29. My quick research into the subject showed that military medals were awarded a lot by the Romans, but the real heyday, as you suspected, began in the Napoleonic Wars . . . some of the most famous medals. like the Legion d’ Honneur and the Iron Corss originated in the early 1800’s. The Waterloo medal was the first awarded to every participant in a battle, and that tradition then took hold for major battles. Military medals are a whole subject in themselves!

    Reply
  30. My quick research into the subject showed that military medals were awarded a lot by the Romans, but the real heyday, as you suspected, began in the Napoleonic Wars . . . some of the most famous medals. like the Legion d’ Honneur and the Iron Corss originated in the early 1800’s. The Waterloo medal was the first awarded to every participant in a battle, and that tradition then took hold for major battles. Military medals are a whole subject in themselves!

    Reply
  31. Thank you so much for this post. It has shown me a medium I was totally unaware of. Like Mary Jo, I knew of David’s paintings but not of his medallion work.

    Reply
  32. Thank you so much for this post. It has shown me a medium I was totally unaware of. Like Mary Jo, I knew of David’s paintings but not of his medallion work.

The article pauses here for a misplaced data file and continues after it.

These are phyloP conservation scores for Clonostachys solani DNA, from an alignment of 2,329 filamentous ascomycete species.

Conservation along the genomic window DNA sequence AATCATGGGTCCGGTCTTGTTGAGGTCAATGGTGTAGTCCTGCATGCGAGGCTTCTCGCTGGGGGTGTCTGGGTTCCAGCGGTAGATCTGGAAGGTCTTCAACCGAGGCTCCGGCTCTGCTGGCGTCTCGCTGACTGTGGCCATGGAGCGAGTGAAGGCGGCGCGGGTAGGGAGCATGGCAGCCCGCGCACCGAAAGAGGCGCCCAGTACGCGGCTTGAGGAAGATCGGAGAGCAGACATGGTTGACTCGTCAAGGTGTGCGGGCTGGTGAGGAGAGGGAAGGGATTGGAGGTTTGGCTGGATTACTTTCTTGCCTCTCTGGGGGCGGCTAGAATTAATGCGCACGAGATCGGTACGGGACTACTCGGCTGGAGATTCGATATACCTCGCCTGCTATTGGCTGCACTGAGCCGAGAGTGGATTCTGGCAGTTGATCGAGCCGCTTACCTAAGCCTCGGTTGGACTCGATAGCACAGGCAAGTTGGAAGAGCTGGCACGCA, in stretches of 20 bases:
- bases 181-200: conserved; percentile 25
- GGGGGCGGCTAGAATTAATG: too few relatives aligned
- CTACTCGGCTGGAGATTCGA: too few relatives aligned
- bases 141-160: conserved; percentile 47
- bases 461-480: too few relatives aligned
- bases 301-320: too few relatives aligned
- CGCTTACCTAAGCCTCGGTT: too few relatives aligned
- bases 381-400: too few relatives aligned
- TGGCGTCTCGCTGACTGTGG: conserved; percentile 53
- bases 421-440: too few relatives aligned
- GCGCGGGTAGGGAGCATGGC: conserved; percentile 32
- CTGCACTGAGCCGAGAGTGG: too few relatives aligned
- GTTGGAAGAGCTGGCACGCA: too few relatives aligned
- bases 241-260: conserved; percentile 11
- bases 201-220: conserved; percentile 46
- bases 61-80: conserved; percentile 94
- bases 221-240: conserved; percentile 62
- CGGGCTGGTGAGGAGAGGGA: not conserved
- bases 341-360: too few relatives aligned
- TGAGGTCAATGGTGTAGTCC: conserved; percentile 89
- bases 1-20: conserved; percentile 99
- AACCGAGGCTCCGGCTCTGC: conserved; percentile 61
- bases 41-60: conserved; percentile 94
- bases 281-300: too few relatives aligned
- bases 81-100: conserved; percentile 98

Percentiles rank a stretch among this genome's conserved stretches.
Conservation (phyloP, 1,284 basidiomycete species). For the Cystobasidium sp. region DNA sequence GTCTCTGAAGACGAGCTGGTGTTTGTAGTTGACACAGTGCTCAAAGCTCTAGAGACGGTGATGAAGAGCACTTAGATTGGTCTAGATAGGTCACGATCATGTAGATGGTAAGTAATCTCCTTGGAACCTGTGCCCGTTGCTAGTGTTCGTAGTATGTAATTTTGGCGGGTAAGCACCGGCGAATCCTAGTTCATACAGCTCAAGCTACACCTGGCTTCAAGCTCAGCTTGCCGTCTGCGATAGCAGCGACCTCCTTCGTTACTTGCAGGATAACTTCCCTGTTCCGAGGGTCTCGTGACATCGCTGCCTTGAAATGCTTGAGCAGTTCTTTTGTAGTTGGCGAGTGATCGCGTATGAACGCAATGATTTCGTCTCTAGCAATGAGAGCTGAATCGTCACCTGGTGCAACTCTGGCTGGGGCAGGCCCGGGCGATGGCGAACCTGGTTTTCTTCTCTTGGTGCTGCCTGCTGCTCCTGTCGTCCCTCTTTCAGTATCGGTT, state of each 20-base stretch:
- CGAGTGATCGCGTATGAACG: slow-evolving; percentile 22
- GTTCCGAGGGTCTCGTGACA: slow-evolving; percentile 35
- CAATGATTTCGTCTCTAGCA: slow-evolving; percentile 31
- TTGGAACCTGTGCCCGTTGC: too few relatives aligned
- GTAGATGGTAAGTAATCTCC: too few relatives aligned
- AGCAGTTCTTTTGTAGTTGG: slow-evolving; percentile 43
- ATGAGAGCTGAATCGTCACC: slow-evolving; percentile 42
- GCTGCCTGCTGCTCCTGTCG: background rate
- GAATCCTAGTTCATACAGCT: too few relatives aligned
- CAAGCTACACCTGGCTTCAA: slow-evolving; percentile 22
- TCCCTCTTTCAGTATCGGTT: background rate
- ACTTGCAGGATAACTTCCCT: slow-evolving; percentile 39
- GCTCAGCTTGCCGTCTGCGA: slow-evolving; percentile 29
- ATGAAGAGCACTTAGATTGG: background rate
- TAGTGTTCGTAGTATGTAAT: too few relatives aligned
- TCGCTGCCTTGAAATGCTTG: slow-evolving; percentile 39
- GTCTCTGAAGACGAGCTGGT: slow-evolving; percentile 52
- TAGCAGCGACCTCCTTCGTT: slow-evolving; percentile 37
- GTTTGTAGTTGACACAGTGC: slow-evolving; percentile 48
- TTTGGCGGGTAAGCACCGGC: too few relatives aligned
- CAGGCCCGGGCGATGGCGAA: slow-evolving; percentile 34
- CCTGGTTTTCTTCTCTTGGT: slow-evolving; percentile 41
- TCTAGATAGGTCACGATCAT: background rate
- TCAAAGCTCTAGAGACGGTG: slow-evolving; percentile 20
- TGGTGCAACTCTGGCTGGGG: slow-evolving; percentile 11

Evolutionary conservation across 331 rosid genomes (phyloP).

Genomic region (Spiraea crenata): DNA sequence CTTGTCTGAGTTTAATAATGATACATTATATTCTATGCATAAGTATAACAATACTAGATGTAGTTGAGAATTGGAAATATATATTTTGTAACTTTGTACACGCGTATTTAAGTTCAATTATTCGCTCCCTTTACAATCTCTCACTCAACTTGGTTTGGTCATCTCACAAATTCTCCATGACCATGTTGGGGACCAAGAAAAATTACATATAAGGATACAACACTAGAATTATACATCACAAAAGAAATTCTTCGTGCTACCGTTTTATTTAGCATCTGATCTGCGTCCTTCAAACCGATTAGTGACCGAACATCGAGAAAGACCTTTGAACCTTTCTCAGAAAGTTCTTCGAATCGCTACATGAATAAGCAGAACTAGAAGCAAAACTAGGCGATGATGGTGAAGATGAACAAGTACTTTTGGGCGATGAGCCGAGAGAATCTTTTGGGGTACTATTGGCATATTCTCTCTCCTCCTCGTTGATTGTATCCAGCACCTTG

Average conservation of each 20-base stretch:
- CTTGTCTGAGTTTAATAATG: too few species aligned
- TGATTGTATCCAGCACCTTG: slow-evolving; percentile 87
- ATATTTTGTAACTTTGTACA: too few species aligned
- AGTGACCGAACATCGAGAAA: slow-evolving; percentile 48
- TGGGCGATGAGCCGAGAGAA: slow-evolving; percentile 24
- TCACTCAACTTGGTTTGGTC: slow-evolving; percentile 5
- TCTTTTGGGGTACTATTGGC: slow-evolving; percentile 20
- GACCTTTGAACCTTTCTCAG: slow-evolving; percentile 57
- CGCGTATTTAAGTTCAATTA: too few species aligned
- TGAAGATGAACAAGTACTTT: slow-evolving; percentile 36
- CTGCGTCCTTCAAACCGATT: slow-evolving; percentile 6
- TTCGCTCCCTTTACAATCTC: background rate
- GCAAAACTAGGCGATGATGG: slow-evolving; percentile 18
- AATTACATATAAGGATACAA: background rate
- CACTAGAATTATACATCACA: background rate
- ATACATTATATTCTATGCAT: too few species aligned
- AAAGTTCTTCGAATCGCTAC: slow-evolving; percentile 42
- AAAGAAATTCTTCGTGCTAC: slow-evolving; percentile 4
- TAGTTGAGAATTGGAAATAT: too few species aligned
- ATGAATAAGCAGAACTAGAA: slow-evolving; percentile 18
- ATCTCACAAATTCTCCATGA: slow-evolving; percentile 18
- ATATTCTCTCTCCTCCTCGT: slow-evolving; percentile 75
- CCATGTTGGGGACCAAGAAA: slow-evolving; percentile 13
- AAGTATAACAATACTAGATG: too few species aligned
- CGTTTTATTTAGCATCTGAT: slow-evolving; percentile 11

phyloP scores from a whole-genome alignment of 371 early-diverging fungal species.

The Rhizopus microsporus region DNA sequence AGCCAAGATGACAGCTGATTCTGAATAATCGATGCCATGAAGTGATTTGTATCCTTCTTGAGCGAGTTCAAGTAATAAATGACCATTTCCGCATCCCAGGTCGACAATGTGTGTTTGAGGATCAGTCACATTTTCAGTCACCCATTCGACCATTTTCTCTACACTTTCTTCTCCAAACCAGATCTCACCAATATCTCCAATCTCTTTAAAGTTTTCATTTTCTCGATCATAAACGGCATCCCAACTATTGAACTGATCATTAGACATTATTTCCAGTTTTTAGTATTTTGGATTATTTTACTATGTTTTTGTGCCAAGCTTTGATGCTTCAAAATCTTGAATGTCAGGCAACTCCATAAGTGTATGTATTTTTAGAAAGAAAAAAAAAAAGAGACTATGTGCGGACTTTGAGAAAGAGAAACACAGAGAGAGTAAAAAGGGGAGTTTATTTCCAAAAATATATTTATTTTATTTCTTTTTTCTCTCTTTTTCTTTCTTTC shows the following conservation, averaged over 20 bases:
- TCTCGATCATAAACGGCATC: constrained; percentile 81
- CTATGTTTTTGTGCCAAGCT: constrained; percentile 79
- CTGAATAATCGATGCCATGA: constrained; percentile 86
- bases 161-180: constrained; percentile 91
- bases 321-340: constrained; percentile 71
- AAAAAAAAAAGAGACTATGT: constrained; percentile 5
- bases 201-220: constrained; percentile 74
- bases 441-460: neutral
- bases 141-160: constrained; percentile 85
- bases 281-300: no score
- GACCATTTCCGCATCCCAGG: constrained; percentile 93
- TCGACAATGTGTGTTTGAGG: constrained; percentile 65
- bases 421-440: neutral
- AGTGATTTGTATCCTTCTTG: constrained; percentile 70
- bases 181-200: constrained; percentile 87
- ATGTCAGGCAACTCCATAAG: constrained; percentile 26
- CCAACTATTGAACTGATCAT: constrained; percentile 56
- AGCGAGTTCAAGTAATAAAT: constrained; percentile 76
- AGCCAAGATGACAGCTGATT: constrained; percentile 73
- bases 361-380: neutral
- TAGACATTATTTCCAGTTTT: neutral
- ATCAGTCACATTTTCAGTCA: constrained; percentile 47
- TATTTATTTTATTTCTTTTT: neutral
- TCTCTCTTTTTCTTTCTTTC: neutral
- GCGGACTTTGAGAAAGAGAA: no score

Reply
  33. Thank you so much for this post. It has shown me a medium I was totally unaware of. Like Mary Jo, I knew of David’s paintings but not of his medallion work.

    Reply
  34. Thank you so much for this post. It has shown me a medium I was totally unaware of. Like Mary Jo, I knew of David’s paintings but not of his medallion work.

    Reply
  35. Thank you so much for this post. It has shown me a medium I was totally unaware of. Like Mary Jo, I knew of David’s paintings but not of his medallion work.

    Reply
  36. I’ve clicked on all your medallion examples and they are really lovely. I haven’t paid that much attention to medallions before now. However when I went to the Augustus Saint-Gaudens show at the Met, I found out that he first apprenticed with a cameo cutter. Besides the statues he is famous for, during his career he did a lot of bas-relief sculpture, commemorative medals, and designed the U.S. 10 and 20 dollar gold coins.

    Reply
  37. I’ve clicked on all your medallion examples and they are really lovely. I haven’t paid that much attention to medallions before now. However when I went to the Augustus Saint-Gaudens show at the Met, I found out that he first apprenticed with a cameo cutter. Besides the statues he is famous for, during his career he did a lot of bas-relief sculpture, commemorative medals, and designed the U.S. 10 and 20 dollar gold coins.